I have a well worn copy from the 80s, and my understanding is that there is a newer edition. I am not sure if there is any difference, but I enjoyed this a lot. What I really found interesting is that very little of the book has to do directly with "dog training". It is more about using positive reinforcement and shaping to get the behaviors you want out of any living and thinking organism. I tried this with my daughter. Some of Karen's examples come from having children.

Me: "Meredith can you pl
...more
Justin Podur
Karen Pryor's book is a true manual of positive dog training methods, using behaviourism. The simple rule is, reward what you like, ignore what you don't like. Pryor developed these methods as a trainer at Sea World, where the animals (dolphins) she was training could swim away if they weren't impressed, so positive methods (feeding them fish) was the only option.

As an alternative to aversive-based, punishment methods, positive training is a total no-brainer. I still have some philosophical pro
...more
elissa
Our dog trainer recommended this, and I've been picking at it for the last couple of days. I think that this year is going to be at least partly about learning more about dogs, for me. This isn't specifically a dog training book, but more of a psychology book. I should try to read more, but reading anything for too long has been so hard for me lately. I've got a whole stack of dog books (from 2 different libraries) that Steve and I are both looking through, in honor of the rescue dog that we've ...more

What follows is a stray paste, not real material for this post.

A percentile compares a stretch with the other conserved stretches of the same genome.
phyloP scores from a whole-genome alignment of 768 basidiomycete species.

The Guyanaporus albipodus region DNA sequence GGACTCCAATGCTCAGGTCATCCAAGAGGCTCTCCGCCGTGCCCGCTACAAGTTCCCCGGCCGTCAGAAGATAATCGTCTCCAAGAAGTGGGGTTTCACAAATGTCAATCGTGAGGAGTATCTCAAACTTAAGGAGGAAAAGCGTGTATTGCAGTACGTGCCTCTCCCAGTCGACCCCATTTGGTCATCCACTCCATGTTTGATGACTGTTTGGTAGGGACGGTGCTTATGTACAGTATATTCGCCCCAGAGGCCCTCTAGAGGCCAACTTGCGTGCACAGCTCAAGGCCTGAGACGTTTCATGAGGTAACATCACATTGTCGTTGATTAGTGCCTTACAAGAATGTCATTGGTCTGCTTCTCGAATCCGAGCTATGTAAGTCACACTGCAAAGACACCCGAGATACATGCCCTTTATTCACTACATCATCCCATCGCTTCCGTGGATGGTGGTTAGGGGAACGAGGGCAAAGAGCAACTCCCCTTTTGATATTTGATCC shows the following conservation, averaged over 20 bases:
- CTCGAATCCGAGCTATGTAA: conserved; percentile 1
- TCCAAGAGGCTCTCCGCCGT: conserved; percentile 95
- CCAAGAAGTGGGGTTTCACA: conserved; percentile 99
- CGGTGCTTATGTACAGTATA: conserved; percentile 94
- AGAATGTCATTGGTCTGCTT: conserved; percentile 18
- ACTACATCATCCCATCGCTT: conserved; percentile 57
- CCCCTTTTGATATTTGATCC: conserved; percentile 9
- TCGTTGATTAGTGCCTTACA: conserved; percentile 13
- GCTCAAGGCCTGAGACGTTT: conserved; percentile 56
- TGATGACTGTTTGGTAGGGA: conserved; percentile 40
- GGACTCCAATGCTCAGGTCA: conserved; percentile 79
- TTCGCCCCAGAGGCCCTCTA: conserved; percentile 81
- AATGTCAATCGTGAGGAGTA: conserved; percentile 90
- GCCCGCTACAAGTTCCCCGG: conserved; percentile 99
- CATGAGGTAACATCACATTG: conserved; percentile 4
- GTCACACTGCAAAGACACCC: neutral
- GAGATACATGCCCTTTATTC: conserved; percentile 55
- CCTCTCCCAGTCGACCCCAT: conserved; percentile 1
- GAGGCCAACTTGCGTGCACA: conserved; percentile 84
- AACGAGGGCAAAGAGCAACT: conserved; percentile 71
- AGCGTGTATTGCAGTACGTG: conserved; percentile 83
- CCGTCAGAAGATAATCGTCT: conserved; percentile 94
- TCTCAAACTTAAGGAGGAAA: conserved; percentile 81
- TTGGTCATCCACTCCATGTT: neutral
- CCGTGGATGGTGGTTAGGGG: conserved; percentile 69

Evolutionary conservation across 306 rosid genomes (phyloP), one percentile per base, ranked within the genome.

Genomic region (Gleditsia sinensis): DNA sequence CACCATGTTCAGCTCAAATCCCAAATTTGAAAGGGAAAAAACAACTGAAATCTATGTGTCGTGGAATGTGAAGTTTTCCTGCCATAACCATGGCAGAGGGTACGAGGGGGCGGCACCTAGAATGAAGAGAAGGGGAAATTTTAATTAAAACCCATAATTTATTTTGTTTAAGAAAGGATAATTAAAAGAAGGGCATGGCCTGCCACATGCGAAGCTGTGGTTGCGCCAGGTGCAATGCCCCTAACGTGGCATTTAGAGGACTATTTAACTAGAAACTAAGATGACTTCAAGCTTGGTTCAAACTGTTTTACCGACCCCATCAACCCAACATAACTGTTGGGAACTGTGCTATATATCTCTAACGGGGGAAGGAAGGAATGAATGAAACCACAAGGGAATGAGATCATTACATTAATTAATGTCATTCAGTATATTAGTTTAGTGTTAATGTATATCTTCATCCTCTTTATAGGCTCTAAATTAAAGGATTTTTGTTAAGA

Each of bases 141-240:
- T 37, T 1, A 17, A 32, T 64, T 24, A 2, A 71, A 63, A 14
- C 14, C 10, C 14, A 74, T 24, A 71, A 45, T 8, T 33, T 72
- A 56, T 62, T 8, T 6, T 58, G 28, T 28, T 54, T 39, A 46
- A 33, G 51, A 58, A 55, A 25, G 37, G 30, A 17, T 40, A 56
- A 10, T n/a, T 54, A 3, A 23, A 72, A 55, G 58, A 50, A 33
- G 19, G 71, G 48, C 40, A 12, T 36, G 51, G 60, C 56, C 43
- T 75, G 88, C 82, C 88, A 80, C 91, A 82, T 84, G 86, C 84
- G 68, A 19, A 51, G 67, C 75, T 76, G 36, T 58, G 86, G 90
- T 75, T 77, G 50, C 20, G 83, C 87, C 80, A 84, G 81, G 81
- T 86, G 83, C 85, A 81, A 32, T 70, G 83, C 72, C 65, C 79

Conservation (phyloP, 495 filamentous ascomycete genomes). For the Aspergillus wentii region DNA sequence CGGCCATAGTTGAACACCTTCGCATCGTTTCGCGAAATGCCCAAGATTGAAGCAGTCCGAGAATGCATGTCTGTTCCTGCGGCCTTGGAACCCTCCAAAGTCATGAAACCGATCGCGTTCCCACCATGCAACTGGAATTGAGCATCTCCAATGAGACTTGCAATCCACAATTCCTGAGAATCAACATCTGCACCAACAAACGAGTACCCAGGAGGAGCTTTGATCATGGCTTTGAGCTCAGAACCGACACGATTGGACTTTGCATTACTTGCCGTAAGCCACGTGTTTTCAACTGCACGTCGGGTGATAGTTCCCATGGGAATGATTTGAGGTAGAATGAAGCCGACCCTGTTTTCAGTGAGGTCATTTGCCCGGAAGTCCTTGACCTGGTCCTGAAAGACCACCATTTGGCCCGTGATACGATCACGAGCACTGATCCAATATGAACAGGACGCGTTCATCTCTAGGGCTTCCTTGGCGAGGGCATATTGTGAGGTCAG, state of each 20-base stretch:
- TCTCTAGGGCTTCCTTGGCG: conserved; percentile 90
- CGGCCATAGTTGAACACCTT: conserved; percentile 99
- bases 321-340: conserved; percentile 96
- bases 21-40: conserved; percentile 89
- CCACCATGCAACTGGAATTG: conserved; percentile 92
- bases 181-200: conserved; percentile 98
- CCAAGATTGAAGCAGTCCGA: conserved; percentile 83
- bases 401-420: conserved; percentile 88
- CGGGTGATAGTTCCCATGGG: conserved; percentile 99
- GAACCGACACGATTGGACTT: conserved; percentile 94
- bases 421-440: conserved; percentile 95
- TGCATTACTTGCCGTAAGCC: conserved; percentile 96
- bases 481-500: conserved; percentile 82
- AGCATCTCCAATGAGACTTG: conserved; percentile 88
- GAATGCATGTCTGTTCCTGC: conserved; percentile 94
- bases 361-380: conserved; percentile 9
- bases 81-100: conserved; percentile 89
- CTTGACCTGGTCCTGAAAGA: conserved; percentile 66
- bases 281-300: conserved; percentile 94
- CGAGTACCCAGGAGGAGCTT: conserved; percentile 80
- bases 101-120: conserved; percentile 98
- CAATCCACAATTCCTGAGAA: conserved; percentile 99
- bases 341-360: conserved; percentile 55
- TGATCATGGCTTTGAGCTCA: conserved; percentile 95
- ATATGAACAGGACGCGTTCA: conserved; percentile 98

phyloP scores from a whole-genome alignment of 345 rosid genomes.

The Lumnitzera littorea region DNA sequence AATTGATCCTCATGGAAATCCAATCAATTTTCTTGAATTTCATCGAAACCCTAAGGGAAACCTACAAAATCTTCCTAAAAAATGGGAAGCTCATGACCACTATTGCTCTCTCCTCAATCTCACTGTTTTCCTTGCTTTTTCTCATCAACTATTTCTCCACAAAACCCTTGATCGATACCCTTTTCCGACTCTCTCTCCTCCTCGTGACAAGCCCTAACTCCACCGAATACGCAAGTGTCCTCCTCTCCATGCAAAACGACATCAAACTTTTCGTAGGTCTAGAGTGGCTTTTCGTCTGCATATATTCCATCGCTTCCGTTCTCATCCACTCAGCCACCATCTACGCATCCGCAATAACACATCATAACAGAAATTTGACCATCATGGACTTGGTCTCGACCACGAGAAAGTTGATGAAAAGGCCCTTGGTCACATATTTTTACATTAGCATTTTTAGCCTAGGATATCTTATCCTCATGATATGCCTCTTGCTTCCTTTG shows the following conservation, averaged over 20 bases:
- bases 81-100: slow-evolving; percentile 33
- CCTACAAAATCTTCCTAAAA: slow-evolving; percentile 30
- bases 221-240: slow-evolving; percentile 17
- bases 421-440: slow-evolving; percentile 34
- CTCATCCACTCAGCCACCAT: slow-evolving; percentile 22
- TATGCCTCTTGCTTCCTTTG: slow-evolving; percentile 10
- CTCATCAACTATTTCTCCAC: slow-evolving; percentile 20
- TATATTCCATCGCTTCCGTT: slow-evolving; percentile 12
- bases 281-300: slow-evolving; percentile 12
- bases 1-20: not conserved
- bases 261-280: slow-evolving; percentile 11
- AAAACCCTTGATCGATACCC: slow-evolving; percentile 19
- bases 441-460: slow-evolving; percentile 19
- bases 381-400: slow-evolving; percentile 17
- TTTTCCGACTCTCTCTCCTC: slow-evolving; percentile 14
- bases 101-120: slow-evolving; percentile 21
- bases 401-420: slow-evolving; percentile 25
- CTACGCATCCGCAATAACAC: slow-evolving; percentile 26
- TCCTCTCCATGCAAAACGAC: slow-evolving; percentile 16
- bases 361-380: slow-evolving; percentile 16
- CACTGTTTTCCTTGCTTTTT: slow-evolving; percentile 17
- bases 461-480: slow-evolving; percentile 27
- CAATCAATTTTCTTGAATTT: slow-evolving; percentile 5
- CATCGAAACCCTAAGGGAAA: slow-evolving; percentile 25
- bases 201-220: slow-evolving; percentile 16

Falina
"This book is about how to train anyone--human or animal, young or old, oneself or others--to do anything that can and should be done" (IX). That's the very first line of the book (in the Foreword) and it sums Don't Shoot the Dog! up pretty perfectly. I had to read this for school, but I enjoyed every single page of it--it's not hard to understand why, considering Pryor is a master of reinforcement. She describes clicker training as simple, fun, and effective, and that's exactly the feeling of t ...more
Molly Jean
An excellent book with loads of information, it gives me hope that I can train my dog in a humane and productive manner. However, the terminology comes at the reader fast and furious, so fast, in fact, that I had a hard time keeping it all straight. For example, in a relatively short passage, the following terms were used:

cue
marker signal
learned signal
reinforcement
primary reinforcer
negative reinforcer
discriminative stimulus
unconditioned stimulus
primary stimulus
aversive stimulus
conditioned stimul
...more
Carl Kessler
I don't own a dog or any other pet; this book isn't really about dog training. It is about behavioral training and is a terrific book for everyone -- clearly not only for pet owners. For example, Ms. Pryor references techniques for "training" (okay, let's say "eliciting more positive behaviors") from her mother and her children and grandchildren. Plus she talks about training fish. I mean, come on, who wouldn't want to read this?